Wednesday, April 08, 2009

Eudora Welty: Some Notes on River Country (copy)

Eudora Welty was born April 13, 1909, in Jackson. To help celebrate her centennial, I am reading her works all during the year. This week I picked up Eudora Welty: Some Notes on River Country.

The book is a reprint of her 1944 essay that first appeared in Harper's Bazaar. This rambling essay starts with the history of River Country—land south of Vicksburg to and including Natchez and the Natchez Trace—then ends with the flora covered landscape of the area. After the essay, readers thumb through a set of 32 photos, most snapped by Welty. These include the ruins of Windsor, the mighty Mississippi River, the ghost town of Rodney, cemeteries, and other River Country landscapes.

The afterword by Hunter Cole gives insight into Welty’s writing through these notes. For example, Cole takes a quote from Welty as told to Dr. Peggy Prenshaw in Conversations with Eudora Welty. Welty said, “Why, just to write about what might happen along some little road like the Natchez Trace—which reaches so far into the past and has been the trail for so many kinds of people—is enough to keep you busy for life.”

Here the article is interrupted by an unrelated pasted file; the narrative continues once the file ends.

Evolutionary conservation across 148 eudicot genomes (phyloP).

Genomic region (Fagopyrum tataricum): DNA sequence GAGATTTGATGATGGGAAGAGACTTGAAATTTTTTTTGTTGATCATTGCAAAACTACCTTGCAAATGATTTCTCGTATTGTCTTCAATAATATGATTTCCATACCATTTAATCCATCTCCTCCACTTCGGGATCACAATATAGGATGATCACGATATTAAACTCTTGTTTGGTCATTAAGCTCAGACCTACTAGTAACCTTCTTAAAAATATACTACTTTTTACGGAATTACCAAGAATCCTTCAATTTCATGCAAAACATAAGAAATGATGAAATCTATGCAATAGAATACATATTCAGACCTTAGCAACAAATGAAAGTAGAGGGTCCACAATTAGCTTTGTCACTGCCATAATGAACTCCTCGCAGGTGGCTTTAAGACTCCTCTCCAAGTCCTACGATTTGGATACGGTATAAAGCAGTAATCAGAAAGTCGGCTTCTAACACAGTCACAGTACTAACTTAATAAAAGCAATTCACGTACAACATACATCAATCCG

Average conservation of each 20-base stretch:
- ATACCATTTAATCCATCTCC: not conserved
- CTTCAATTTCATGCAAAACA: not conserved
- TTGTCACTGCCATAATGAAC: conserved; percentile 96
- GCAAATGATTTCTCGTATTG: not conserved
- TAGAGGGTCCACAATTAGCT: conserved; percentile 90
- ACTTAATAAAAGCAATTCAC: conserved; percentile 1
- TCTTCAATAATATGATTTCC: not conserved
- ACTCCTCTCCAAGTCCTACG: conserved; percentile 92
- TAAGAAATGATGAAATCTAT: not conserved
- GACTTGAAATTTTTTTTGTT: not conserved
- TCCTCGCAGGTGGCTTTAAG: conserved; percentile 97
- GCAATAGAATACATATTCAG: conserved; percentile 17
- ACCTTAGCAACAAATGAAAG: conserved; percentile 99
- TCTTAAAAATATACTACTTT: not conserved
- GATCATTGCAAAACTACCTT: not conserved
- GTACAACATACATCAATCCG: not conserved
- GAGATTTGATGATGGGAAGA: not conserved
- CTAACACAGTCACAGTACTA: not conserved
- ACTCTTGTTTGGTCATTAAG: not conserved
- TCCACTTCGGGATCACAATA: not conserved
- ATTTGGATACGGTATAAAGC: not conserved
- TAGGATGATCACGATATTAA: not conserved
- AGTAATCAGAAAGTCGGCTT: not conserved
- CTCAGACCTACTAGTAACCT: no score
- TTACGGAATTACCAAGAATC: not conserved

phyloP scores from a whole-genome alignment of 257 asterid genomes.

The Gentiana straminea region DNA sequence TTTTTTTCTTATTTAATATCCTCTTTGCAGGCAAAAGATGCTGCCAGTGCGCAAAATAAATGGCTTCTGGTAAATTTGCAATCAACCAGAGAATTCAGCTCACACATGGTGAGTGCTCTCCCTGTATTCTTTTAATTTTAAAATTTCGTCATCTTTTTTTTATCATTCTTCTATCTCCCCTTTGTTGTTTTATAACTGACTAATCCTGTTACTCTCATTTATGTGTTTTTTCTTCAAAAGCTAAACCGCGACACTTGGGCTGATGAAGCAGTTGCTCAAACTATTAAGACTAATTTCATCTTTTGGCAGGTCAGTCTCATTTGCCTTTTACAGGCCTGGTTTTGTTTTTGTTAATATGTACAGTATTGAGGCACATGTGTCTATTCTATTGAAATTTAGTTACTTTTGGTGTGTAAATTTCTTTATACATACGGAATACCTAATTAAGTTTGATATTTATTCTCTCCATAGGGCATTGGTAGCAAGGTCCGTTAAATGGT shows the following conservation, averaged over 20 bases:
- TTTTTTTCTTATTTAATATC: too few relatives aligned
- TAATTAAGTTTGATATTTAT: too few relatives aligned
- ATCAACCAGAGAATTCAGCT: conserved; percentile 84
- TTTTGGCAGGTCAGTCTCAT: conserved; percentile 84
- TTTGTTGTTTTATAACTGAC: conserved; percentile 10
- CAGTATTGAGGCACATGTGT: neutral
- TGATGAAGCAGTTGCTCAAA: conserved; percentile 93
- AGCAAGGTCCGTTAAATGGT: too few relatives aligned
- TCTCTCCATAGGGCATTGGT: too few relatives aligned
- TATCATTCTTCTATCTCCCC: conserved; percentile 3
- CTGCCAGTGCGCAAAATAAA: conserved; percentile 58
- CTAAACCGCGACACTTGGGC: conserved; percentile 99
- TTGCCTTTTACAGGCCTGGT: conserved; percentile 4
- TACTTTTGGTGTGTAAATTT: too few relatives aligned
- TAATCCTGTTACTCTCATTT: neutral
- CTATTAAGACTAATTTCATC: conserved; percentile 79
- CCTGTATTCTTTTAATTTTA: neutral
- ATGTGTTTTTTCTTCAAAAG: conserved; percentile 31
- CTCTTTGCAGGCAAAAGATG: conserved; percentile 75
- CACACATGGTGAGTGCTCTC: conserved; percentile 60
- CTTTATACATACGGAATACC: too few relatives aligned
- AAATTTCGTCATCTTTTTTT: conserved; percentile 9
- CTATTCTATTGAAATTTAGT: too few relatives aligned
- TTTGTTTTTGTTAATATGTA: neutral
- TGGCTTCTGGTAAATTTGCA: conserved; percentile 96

Welty kept busy alright. According to Cole, she set her book The Robber Bridegroom and six short stories: A Worn Path, Asphodel, First Love, A Still Moment, Livvie, and At the Landing, in River Country.

Cole continues, “It is known that she read Audubon’s diaries, J.F.H Claiborne’s Mississippi narratives, and Robert M. Coates’s The Outlaw Years: The Land Pirates of the Natchez Trace and wished to verify the history these told.”

It was apparent while reading Welty’s essay that I lack basic Mississippi history. She nonchalantly wrote, “Deep under them both is solid blue clay, embalming the fossil horse and fossil ox and the great mastodon, the same preserving blue clay that was dug up to wrap the head of the Big Harp in bandit days, no less a monstrous thing when carried in for reward.”

What! Yuck! Is this really true and why haven’t I heard of said Harp, Big or Little?

Now I want to know more about the Harps, Mike Fink, Lorenzo Dow, John Murrell, John Law, Aaron Burr, Harmon Blennerhassett, and John James Audubon’s search for the ivory-billed woodpecker in Mississippi thanks to this essay. Maybe I should get busy and add the books Eudora read to my reading list this year, too.